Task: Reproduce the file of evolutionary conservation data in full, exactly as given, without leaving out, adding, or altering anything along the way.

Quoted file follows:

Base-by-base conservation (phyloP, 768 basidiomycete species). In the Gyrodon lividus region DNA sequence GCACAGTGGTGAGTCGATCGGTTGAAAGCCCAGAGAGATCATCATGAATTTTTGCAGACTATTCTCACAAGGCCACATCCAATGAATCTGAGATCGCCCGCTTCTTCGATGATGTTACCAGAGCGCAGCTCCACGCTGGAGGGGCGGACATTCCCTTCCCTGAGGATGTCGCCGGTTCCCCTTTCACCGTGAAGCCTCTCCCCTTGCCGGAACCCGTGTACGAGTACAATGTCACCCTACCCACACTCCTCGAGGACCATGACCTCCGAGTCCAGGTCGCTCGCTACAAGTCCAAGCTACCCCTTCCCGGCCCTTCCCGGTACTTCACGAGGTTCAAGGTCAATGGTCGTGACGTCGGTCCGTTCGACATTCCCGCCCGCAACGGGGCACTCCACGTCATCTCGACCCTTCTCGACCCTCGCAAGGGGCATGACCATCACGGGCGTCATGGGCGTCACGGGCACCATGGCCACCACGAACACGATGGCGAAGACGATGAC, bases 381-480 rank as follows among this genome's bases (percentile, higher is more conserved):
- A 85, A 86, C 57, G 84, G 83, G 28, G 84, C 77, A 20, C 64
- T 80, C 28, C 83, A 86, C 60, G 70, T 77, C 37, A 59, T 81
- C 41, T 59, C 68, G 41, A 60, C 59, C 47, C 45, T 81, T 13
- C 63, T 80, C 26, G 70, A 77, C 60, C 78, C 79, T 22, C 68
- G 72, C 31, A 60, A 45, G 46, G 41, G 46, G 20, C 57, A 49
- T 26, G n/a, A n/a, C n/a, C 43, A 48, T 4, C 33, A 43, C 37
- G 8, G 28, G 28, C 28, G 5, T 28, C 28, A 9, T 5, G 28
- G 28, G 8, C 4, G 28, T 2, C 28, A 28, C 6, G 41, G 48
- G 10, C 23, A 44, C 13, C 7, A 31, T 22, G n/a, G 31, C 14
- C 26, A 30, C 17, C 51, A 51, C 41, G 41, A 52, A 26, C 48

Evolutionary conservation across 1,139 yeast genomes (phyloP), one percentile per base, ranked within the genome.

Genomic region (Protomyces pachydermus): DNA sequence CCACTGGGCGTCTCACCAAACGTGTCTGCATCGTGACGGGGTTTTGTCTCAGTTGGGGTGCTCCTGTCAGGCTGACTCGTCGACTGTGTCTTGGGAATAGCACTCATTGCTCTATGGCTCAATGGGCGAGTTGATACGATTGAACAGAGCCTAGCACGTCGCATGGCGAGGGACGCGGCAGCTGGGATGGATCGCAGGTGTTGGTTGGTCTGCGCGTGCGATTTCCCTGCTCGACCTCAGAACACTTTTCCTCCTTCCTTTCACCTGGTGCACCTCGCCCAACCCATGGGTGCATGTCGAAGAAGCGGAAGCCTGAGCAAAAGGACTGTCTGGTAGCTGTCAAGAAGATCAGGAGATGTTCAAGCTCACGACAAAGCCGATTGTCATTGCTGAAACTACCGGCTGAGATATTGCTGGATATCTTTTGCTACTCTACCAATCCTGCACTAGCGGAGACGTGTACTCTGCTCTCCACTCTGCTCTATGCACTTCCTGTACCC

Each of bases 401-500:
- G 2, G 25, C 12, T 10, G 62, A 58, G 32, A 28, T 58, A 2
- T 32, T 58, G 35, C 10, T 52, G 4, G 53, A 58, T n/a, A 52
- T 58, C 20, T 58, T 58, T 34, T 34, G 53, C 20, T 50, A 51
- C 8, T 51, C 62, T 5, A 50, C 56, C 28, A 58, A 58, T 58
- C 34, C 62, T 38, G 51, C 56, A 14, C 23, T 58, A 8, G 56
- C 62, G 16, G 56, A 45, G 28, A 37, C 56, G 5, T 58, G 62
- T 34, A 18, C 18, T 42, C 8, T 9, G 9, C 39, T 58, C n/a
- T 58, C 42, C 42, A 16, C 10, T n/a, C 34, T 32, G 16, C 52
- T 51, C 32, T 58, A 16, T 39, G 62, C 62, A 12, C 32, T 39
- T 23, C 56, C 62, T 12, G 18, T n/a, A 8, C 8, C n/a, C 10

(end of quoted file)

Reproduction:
Base-by-base conservation (phyloP, 768 basidiomycete species). In the Gyrodon lividus region DNA sequence GCACAGTGGTGAGTCGATCGGTTGAAAGCCCAGAGAGATCATCATGAATTTTTGCAGACTATTCTCACAAGGCCACATCCAATGAATCTGAGATCGCCCGCTTCTTCGATGATGTTACCAGAGCGCAGCTCCACGCTGGAGGGGCGGACATTCCCTTCCCTGAGGATGTCGCCGGTTCCCCTTTCACCGTGAAGCCTCTCCCCTTGCCGGAACCCGTGTACGAGTACAATGTCACCCTACCCACACTCCTCGAGGACCATGACCTCCGAGTCCAGGTCGCTCGCTACAAGTCCAAGCTACCCCTTCCCGGCCCTTCCCGGTACTTCACGAGGTTCAAGGTCAATGGTCGTGACGTCGGTCCGTTCGACATTCCCGCCCGCAACGGGGCACTCCACGTCATCTCGACCCTTCTCGACCCTCGCAAGGGGCATGACCATCACGGGCGTCATGGGCGTCACGGGCACCATGGCCACCACGAACACGATGGCGAAGACGATGAC, bases 381-480 rank as follows among this genome's bases (percentile, higher is more conserved):
- A 85, A 86, C 57, G 84, G 83, G 28, G 84, C 77, A 20, C 64
- T 80, C 28, C 83, A 86, C 60, G 70, T 77, C 37, A 59, T 81
- C 41, T 59, C 68, G 41, A 60, C 59, C 47, C 45, T 81, T 13
- C 63, T 80, C 26, G 70, A 77, C 60, C 78, C 79, T 22, C 68
- G 72, C 31, A 60, A 45, G 46, G 41, G 46, G 20, C 57, A 49
- T 26, G n/a, A n/a, C n/a, C 43, A 48, T 4, C 33, A 43, C 37
- G 8, G 28, G 28, C 28, G 5, T 28, C 28, A 9, T 5, G 28
- G 28, G 8, C 4, G 28, T 2, C 28, A 28, C 6, G 41, G 48
- G 10, C 23, A 44, C 13, C 7, A 31, T 22, G n/a, G 31, C 14
- C 26, A 30, C 17, C 51, A 51, C 41, G 41, A 52, A 26, C 48

Evolutionary conservation across 1,139 yeast genomes (phyloP), one percentile per base, ranked within the genome.

Genomic region (Protomyces pachydermus): DNA sequence CCACTGGGCGTCTCACCAAACGTGTCTGCATCGTGACGGGGTTTTGTCTCAGTTGGGGTGCTCCTGTCAGGCTGACTCGTCGACTGTGTCTTGGGAATAGCACTCATTGCTCTATGGCTCAATGGGCGAGTTGATACGATTGAACAGAGCCTAGCACGTCGCATGGCGAGGGACGCGGCAGCTGGGATGGATCGCAGGTGTTGGTTGGTCTGCGCGTGCGATTTCCCTGCTCGACCTCAGAACACTTTTCCTCCTTCCTTTCACCTGGTGCACCTCGCCCAACCCATGGGTGCATGTCGAAGAAGCGGAAGCCTGAGCAAAAGGACTGTCTGGTAGCTGTCAAGAAGATCAGGAGATGTTCAAGCTCACGACAAAGCCGATTGTCATTGCTGAAACTACCGGCTGAGATATTGCTGGATATCTTTTGCTACTCTACCAATCCTGCACTAGCGGAGACGTGTACTCTGCTCTCCACTCTGCTCTATGCACTTCCTGTACCC

Each of bases 401-500:
- G 2, G 25, C 12, T 10, G 62, A 58, G 32, A 28, T 58, A 2
- T 32, T 58, G 35, C 10, T 52, G 4, G 53, A 58, T n/a, A 52
- T 58, C 20, T 58, T 58, T 34, T 34, G 53, C 20, T 50, A 51
- C 8, T 51, C 62, T 5, A 50, C 56, C 28, A 58, A 58, T 58
- C 34, C 62, T 38, G 51, C 56, A 14, C 23, T 58, A 8, G 56
- C 62, G 16, G 56, A 45, G 28, A 37, C 56, G 5, T 58, G 62
- T 34, A 18, C 18, T 42, C 8, T 9, G 9, C 39, T 58, C n/a
- T 58, C 42, C 42, A 16, C 10, T n/a, C 34, T 32, G 16, C 52
- T 51, C 32, T 58, A 16, T 39, G 62, C 62, A 12, C 32, T 39
- T 23, C 56, C 62, T 12, G 18, T n/a, A 8, C 8, C n/a, C 10